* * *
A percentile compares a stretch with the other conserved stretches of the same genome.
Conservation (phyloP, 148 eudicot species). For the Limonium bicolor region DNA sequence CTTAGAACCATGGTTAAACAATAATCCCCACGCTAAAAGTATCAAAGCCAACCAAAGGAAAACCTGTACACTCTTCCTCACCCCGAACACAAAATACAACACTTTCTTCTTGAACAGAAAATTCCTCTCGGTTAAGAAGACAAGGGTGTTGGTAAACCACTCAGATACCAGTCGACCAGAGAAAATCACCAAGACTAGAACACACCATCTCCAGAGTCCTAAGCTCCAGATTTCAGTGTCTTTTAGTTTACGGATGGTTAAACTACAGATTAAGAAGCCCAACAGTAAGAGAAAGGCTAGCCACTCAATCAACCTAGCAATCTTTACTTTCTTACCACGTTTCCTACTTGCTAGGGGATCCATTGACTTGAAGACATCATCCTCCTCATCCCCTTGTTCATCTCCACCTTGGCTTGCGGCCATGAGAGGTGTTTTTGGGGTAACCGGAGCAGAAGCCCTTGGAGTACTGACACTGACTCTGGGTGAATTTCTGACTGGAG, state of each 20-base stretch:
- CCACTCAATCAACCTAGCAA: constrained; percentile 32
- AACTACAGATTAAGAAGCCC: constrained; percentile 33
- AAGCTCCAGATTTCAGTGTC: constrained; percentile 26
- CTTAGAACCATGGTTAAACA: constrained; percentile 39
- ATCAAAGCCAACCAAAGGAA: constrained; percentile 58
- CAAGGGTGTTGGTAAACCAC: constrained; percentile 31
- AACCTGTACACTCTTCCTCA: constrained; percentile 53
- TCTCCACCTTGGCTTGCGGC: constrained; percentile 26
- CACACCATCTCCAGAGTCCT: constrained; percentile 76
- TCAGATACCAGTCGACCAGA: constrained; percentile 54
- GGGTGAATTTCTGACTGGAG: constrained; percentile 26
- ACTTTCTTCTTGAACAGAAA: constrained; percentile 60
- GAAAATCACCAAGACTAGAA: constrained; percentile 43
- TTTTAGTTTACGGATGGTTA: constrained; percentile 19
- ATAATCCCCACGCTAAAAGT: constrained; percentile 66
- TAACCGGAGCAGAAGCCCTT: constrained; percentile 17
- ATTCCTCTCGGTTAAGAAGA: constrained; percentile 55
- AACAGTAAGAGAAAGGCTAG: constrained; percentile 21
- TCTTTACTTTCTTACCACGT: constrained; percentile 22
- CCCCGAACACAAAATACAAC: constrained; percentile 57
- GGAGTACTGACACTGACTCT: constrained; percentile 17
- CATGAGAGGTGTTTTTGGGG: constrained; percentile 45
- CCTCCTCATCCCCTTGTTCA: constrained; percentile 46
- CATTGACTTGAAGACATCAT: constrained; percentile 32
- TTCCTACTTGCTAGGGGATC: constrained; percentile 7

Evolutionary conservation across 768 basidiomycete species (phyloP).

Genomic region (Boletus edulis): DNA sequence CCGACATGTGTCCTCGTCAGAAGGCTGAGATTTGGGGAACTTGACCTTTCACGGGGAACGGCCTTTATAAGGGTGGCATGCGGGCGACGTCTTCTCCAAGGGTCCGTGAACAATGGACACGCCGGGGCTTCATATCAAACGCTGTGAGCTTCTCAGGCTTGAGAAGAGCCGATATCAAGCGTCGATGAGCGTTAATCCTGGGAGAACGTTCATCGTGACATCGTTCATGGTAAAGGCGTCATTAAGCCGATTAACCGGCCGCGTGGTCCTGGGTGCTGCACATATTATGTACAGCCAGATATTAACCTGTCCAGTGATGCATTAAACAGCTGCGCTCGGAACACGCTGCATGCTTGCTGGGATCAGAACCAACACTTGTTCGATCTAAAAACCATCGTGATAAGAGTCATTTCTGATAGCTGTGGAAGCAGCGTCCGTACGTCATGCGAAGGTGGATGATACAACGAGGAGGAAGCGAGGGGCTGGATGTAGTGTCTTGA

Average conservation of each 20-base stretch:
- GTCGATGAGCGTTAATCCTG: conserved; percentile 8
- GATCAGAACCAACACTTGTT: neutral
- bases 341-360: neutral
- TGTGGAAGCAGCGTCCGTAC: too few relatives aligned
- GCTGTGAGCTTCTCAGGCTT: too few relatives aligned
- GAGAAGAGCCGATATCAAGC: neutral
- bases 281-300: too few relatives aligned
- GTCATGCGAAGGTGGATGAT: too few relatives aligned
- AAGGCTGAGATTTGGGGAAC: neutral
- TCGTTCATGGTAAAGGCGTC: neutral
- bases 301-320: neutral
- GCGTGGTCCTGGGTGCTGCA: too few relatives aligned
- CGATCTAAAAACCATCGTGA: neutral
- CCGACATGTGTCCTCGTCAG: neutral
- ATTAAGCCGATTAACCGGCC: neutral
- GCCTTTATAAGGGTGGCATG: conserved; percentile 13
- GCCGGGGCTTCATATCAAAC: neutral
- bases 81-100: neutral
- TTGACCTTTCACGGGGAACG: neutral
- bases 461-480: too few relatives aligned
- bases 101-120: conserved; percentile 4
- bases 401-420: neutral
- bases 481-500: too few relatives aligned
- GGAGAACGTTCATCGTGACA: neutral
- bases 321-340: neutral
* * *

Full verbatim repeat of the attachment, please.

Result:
A percentile compares a stretch with the other conserved stretches of the same genome.
Conservation (phyloP, 148 eudicot species). For the Limonium bicolor region DNA sequence CTTAGAACCATGGTTAAACAATAATCCCCACGCTAAAAGTATCAAAGCCAACCAAAGGAAAACCTGTACACTCTTCCTCACCCCGAACACAAAATACAACACTTTCTTCTTGAACAGAAAATTCCTCTCGGTTAAGAAGACAAGGGTGTTGGTAAACCACTCAGATACCAGTCGACCAGAGAAAATCACCAAGACTAGAACACACCATCTCCAGAGTCCTAAGCTCCAGATTTCAGTGTCTTTTAGTTTACGGATGGTTAAACTACAGATTAAGAAGCCCAACAGTAAGAGAAAGGCTAGCCACTCAATCAACCTAGCAATCTTTACTTTCTTACCACGTTTCCTACTTGCTAGGGGATCCATTGACTTGAAGACATCATCCTCCTCATCCCCTTGTTCATCTCCACCTTGGCTTGCGGCCATGAGAGGTGTTTTTGGGGTAACCGGAGCAGAAGCCCTTGGAGTACTGACACTGACTCTGGGTGAATTTCTGACTGGAG, state of each 20-base stretch:
- CCACTCAATCAACCTAGCAA: constrained; percentile 32
- AACTACAGATTAAGAAGCCC: constrained; percentile 33
- AAGCTCCAGATTTCAGTGTC: constrained; percentile 26
- CTTAGAACCATGGTTAAACA: constrained; percentile 39
- ATCAAAGCCAACCAAAGGAA: constrained; percentile 58
- CAAGGGTGTTGGTAAACCAC: constrained; percentile 31
- AACCTGTACACTCTTCCTCA: constrained; percentile 53
- TCTCCACCTTGGCTTGCGGC: constrained; percentile 26
- CACACCATCTCCAGAGTCCT: constrained; percentile 76
- TCAGATACCAGTCGACCAGA: constrained; percentile 54
- GGGTGAATTTCTGACTGGAG: constrained; percentile 26
- ACTTTCTTCTTGAACAGAAA: constrained; percentile 60
- GAAAATCACCAAGACTAGAA: constrained; percentile 43
- TTTTAGTTTACGGATGGTTA: constrained; percentile 19
- ATAATCCCCACGCTAAAAGT: constrained; percentile 66
- TAACCGGAGCAGAAGCCCTT: constrained; percentile 17
- ATTCCTCTCGGTTAAGAAGA: constrained; percentile 55
- AACAGTAAGAGAAAGGCTAG: constrained; percentile 21
- TCTTTACTTTCTTACCACGT: constrained; percentile 22
- CCCCGAACACAAAATACAAC: constrained; percentile 57
- GGAGTACTGACACTGACTCT: constrained; percentile 17
- CATGAGAGGTGTTTTTGGGG: constrained; percentile 45
- CCTCCTCATCCCCTTGTTCA: constrained; percentile 46
- CATTGACTTGAAGACATCAT: constrained; percentile 32
- TTCCTACTTGCTAGGGGATC: constrained; percentile 7

Evolutionary conservation across 768 basidiomycete species (phyloP).

Genomic region (Boletus edulis): DNA sequence CCGACATGTGTCCTCGTCAGAAGGCTGAGATTTGGGGAACTTGACCTTTCACGGGGAACGGCCTTTATAAGGGTGGCATGCGGGCGACGTCTTCTCCAAGGGTCCGTGAACAATGGACACGCCGGGGCTTCATATCAAACGCTGTGAGCTTCTCAGGCTTGAGAAGAGCCGATATCAAGCGTCGATGAGCGTTAATCCTGGGAGAACGTTCATCGTGACATCGTTCATGGTAAAGGCGTCATTAAGCCGATTAACCGGCCGCGTGGTCCTGGGTGCTGCACATATTATGTACAGCCAGATATTAACCTGTCCAGTGATGCATTAAACAGCTGCGCTCGGAACACGCTGCATGCTTGCTGGGATCAGAACCAACACTTGTTCGATCTAAAAACCATCGTGATAAGAGTCATTTCTGATAGCTGTGGAAGCAGCGTCCGTACGTCATGCGAAGGTGGATGATACAACGAGGAGGAAGCGAGGGGCTGGATGTAGTGTCTTGA

Average conservation of each 20-base stretch:
- GTCGATGAGCGTTAATCCTG: conserved; percentile 8
- GATCAGAACCAACACTTGTT: neutral
- bases 341-360: neutral
- TGTGGAAGCAGCGTCCGTAC: too few relatives aligned
- GCTGTGAGCTTCTCAGGCTT: too few relatives aligned
- GAGAAGAGCCGATATCAAGC: neutral
- bases 281-300: too few relatives aligned
- GTCATGCGAAGGTGGATGAT: too few relatives aligned
- AAGGCTGAGATTTGGGGAAC: neutral
- TCGTTCATGGTAAAGGCGTC: neutral
- bases 301-320: neutral
- GCGTGGTCCTGGGTGCTGCA: too few relatives aligned
- CGATCTAAAAACCATCGTGA: neutral
- CCGACATGTGTCCTCGTCAG: neutral
- ATTAAGCCGATTAACCGGCC: neutral
- GCCTTTATAAGGGTGGCATG: conserved; percentile 13
- GCCGGGGCTTCATATCAAAC: neutral
- bases 81-100: neutral
- TTGACCTTTCACGGGGAACG: neutral
- bases 461-480: too few relatives aligned
- bases 101-120: conserved; percentile 4
- bases 401-420: neutral
- bases 481-500: too few relatives aligned
- GGAGAACGTTCATCGTGACA: neutral
- bases 321-340: neutral